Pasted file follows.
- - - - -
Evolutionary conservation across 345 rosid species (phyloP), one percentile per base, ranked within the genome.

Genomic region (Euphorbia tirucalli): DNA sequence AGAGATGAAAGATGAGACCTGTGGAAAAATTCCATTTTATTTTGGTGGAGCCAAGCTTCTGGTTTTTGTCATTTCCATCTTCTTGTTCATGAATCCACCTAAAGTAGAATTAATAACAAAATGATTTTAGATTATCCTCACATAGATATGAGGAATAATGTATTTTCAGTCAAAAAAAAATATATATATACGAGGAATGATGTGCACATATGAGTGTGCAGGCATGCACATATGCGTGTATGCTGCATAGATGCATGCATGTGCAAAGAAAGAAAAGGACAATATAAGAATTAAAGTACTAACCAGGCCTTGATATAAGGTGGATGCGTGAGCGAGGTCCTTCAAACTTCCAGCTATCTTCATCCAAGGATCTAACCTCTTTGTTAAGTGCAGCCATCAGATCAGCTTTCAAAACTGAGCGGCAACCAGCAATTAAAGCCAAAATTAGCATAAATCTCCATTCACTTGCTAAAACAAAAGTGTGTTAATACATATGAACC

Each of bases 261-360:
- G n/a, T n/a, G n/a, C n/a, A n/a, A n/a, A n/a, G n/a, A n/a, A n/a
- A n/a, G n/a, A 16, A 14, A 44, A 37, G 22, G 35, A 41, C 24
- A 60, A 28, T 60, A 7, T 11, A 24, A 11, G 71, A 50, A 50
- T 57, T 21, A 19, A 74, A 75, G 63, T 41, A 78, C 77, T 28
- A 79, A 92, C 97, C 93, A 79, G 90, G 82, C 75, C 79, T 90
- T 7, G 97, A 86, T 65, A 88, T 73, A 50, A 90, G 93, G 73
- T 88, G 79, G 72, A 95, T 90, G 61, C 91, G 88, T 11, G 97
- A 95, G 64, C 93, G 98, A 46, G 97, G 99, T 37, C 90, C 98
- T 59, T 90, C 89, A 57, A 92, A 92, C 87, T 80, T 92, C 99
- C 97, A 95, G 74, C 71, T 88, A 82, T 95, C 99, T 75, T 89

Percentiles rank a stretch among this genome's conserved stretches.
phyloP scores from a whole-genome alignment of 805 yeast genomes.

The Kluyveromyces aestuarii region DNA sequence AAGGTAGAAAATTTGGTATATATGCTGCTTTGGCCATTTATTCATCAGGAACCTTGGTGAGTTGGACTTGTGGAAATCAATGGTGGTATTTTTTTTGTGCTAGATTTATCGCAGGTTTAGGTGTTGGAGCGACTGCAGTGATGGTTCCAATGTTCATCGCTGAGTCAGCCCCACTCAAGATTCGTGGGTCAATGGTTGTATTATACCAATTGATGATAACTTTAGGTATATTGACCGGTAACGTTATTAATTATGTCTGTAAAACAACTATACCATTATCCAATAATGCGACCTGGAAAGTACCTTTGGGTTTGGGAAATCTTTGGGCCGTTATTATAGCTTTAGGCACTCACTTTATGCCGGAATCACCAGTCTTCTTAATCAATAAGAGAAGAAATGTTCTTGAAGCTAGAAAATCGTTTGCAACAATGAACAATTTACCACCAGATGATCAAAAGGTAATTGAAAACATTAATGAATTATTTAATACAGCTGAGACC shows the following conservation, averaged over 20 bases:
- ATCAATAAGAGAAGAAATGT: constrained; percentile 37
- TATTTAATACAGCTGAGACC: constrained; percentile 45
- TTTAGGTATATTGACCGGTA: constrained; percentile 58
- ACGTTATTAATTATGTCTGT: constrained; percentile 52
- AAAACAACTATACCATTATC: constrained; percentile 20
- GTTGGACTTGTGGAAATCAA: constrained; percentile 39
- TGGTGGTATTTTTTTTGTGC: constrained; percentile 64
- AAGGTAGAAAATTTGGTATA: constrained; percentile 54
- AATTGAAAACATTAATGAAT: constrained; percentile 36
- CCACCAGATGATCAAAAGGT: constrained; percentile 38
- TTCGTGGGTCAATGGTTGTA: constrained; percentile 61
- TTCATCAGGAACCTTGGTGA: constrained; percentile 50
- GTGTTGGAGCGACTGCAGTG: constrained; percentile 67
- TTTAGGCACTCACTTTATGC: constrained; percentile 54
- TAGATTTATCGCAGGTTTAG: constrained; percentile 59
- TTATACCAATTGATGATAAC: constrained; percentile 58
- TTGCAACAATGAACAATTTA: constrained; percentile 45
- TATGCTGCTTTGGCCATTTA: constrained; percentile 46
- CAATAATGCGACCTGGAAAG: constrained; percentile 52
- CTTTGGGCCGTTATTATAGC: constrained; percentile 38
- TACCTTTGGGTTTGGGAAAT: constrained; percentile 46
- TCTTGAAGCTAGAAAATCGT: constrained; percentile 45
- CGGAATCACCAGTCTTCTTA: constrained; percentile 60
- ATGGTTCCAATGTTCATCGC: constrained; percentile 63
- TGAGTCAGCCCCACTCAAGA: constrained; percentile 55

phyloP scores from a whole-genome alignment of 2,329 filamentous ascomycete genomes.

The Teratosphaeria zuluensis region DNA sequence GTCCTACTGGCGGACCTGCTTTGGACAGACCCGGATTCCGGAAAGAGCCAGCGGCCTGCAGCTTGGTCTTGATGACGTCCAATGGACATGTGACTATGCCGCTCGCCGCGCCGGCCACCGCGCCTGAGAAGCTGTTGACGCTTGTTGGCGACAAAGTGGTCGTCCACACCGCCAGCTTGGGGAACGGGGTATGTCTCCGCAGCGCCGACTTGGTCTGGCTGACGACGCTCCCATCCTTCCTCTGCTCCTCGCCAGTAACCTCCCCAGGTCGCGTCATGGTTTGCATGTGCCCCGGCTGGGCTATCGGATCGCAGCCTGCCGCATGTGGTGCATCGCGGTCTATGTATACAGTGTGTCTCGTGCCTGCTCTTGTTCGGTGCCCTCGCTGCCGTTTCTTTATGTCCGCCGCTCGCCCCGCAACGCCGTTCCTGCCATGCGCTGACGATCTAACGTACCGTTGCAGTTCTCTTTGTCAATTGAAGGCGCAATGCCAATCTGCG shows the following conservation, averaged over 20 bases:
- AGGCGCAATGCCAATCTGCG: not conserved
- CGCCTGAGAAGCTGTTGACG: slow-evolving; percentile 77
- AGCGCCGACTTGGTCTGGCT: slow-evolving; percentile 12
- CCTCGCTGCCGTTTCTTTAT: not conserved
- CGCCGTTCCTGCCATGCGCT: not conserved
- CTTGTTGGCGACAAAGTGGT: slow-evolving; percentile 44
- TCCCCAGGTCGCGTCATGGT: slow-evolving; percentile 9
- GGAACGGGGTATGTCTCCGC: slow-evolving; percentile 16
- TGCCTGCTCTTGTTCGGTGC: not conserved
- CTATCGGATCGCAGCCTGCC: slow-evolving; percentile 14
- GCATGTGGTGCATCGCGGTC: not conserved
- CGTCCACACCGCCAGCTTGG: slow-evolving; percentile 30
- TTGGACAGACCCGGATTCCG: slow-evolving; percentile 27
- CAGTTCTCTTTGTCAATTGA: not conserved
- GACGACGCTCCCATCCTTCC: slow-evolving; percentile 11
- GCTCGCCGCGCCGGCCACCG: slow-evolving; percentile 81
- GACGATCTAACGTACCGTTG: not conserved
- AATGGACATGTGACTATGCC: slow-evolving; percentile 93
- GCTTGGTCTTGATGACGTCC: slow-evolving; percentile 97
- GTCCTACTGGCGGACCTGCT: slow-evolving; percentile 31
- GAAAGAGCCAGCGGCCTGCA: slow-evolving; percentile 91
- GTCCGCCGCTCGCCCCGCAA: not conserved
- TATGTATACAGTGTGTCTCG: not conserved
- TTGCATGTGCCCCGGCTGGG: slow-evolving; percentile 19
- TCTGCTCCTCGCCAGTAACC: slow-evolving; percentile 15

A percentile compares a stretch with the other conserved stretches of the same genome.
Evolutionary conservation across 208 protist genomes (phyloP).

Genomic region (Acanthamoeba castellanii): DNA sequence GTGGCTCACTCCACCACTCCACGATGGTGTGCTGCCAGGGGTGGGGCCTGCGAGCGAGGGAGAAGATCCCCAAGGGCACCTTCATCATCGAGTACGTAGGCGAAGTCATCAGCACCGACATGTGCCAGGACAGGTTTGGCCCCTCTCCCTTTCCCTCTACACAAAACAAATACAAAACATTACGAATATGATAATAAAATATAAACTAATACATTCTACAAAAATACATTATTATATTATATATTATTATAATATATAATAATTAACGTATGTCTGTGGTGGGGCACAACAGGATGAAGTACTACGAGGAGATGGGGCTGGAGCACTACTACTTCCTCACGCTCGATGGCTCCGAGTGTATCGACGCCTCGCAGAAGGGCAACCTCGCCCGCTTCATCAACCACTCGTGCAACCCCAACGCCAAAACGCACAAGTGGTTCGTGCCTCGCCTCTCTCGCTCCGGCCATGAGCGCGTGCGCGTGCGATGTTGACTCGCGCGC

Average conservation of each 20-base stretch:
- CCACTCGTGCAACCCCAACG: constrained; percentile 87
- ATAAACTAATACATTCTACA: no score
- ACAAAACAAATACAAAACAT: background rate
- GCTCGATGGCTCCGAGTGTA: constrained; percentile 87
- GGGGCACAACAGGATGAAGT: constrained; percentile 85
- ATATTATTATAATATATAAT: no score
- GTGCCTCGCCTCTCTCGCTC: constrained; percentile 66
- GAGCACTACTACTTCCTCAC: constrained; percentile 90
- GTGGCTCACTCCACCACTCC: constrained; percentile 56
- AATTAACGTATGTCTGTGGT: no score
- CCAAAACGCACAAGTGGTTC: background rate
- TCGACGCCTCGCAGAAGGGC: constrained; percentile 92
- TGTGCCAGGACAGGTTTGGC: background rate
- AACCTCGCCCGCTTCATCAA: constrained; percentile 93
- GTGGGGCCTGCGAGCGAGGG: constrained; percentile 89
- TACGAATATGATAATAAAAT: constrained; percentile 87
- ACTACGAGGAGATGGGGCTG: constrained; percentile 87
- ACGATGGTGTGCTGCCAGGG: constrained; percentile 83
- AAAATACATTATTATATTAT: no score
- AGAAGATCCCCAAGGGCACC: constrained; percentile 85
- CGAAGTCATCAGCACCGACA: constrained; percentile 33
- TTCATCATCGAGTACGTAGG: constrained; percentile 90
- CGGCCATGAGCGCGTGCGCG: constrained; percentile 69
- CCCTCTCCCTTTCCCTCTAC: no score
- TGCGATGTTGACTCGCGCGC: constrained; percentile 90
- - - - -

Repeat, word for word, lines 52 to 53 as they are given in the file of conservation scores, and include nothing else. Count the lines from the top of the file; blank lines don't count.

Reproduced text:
- TGCCTGCTCTTGTTCGGTGC: not conserved
- CTATCGGATCGCAGCCTGCC: slow-evolving; percentile 14